Technology experts and scholars have never been at a loss for concerns about the current and future impact of the internet.
Over the years of canvassings by Pew Research Center and Elon University’s Imagining the Internet Center, many experts have been anxious about the way people’s online activities can undermine truth, foment distrust, jeopardize individuals’ well-being when it comes to physical and emotional health, enable trolls to weaken democracy and community, compromise human agency as algorithms become embedded in more activities, kill privacy, make institutions less secure, open up larger social divisions as digital divides widen, and wipe out untold numbers of decent-paying jobs.
An early-2018 expert canvassing of technology experts, scholars and health specialists on the future of digital life and well-being contained references to some of those concerns. The experts who participated in that research project were also asked to share anecdotes about their own personal experiences with digital life. This report shares those observations.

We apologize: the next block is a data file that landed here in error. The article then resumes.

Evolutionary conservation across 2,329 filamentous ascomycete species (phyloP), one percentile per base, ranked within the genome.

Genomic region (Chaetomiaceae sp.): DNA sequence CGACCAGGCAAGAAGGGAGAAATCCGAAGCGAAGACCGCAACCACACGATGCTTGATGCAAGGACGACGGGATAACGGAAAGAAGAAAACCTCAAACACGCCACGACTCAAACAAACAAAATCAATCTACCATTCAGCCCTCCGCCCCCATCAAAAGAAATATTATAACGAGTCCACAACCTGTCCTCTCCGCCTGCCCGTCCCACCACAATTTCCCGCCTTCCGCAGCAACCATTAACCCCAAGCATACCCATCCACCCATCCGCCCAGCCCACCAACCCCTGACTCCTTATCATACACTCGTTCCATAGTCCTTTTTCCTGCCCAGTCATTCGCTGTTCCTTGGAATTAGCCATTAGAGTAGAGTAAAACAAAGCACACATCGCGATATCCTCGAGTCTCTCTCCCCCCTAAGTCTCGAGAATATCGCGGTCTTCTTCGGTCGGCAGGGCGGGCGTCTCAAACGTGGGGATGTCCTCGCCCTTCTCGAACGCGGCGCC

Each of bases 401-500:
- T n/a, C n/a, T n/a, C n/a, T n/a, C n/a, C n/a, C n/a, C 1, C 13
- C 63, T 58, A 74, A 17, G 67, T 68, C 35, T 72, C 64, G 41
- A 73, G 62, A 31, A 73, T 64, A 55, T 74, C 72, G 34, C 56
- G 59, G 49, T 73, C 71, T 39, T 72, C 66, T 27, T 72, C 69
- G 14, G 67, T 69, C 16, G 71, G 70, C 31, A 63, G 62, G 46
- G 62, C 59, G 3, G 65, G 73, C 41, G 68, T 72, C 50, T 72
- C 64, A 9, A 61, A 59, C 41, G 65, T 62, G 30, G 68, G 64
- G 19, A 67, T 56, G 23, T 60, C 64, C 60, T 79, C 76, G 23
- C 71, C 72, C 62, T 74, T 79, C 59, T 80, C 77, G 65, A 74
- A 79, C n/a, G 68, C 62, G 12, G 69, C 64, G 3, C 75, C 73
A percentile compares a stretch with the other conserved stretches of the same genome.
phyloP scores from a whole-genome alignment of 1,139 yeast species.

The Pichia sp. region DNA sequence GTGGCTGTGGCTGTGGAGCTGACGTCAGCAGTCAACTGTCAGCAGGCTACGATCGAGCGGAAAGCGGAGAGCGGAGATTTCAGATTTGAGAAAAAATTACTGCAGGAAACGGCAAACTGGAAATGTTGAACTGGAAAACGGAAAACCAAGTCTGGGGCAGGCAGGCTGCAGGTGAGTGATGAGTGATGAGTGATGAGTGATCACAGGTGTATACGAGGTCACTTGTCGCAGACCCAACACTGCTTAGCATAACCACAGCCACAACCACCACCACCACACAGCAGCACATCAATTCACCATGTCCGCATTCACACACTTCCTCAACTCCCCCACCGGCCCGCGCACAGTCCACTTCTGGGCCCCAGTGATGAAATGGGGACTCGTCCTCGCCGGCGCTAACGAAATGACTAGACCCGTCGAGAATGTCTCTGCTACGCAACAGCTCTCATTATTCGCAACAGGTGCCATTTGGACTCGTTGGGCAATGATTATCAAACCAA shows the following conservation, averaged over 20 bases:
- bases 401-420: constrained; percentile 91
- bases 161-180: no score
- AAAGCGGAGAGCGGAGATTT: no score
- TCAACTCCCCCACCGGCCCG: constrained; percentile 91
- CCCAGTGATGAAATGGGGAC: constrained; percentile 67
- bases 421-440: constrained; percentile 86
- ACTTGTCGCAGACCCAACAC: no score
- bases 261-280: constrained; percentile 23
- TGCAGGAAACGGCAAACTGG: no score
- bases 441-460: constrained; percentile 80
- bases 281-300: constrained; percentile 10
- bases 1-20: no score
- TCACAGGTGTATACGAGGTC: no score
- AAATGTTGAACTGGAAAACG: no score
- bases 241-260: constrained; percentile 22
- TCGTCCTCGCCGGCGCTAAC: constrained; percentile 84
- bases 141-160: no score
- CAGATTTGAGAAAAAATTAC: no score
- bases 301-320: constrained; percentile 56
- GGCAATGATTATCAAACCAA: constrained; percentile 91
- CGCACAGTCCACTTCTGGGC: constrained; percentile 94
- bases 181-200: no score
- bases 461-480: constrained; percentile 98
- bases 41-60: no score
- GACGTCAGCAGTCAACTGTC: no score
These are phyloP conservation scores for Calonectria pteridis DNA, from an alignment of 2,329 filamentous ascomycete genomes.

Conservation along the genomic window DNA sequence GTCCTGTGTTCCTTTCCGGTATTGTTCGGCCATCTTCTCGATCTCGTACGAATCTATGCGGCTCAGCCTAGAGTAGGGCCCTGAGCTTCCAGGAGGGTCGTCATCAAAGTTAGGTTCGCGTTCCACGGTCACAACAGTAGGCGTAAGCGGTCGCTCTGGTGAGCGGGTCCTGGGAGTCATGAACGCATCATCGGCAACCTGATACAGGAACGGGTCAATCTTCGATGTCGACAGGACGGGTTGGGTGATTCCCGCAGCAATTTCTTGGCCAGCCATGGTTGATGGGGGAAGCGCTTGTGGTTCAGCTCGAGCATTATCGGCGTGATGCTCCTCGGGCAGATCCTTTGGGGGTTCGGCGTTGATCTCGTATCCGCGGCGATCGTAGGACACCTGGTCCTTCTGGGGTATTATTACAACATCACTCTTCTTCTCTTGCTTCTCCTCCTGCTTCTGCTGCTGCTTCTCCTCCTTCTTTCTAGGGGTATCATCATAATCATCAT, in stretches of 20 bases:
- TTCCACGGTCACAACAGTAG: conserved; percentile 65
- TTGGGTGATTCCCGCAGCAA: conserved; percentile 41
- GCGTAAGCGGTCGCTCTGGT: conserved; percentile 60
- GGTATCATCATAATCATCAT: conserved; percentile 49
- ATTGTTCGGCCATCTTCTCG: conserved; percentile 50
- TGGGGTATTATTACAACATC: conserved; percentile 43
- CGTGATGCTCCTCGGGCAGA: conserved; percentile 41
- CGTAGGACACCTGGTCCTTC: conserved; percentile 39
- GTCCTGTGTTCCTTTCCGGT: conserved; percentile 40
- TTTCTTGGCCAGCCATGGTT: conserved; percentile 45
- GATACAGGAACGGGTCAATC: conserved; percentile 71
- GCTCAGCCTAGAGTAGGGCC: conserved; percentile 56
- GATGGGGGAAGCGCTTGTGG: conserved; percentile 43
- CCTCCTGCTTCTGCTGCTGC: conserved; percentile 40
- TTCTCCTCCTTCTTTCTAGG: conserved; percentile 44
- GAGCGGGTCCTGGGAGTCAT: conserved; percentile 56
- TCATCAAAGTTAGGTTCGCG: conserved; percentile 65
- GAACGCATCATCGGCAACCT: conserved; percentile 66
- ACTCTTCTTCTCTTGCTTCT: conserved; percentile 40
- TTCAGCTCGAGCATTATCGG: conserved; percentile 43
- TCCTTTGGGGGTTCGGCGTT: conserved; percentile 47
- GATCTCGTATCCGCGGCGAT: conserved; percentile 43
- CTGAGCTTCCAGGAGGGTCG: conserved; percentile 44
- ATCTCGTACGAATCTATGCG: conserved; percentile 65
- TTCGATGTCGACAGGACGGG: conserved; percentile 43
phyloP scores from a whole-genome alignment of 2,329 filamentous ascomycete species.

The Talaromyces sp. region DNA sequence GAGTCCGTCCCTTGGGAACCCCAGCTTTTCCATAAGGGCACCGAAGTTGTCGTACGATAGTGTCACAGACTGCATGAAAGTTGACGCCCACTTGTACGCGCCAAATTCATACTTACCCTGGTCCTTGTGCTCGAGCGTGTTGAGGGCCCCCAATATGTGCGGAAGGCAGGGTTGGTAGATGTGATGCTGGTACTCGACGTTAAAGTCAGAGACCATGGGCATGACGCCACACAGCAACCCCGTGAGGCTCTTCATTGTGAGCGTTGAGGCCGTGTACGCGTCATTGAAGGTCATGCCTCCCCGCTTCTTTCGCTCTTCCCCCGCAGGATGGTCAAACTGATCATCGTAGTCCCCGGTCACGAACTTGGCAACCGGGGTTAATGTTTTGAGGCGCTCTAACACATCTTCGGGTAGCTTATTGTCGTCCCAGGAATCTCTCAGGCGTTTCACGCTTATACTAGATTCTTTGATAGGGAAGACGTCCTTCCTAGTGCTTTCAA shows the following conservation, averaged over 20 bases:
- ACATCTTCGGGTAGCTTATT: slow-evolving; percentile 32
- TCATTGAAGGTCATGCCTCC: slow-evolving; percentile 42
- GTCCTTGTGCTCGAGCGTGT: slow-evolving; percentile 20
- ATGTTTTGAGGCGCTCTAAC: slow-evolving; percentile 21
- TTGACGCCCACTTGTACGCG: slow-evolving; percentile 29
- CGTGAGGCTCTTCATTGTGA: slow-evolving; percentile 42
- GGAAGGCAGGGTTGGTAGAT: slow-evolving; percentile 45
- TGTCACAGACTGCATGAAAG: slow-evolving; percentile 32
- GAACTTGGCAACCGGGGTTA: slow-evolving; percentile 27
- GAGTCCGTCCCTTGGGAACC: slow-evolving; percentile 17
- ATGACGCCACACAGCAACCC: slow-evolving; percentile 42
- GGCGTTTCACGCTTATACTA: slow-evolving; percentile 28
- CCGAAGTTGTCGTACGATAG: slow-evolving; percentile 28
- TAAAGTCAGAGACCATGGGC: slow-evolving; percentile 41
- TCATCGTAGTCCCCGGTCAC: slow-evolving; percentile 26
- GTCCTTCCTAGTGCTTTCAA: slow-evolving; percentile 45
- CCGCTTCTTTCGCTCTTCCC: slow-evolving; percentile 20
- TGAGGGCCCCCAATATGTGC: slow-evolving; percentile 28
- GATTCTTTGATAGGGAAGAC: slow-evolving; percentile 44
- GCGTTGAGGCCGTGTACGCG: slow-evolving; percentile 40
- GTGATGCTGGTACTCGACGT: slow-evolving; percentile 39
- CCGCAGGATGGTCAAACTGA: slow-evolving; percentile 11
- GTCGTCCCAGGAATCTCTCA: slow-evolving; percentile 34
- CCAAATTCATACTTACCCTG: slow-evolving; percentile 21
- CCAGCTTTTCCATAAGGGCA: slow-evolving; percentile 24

Specifically, the participants in the nonscientific canvassing were asked:
Please share a brief personal anecdote about how digital life has changed your daily life, your family’s life or your friends’ lives in regard to well-being – some brief observation about life for self, family or friends. Tell us how this observation or anecdote captures how hyperconnected life changes people’s well-being compared to the way life was before digital connectivity existed.
Many of these experts wrote about a number of powerful ways digital life makes things better. Some themes:
The remainder of this report draws from elaboration of these ideas by respondents who shared anecdotes and observations. It is broken into three chapters: 1) anecdotes and comments about the positives of digital life; 2) anecdotes and comments about potentially harmful aspects of that life; and 3) responses in which people’s statements or anecdotes were fairly evenly split with both pros and cons of digital life. Some responses are lightly edited for style.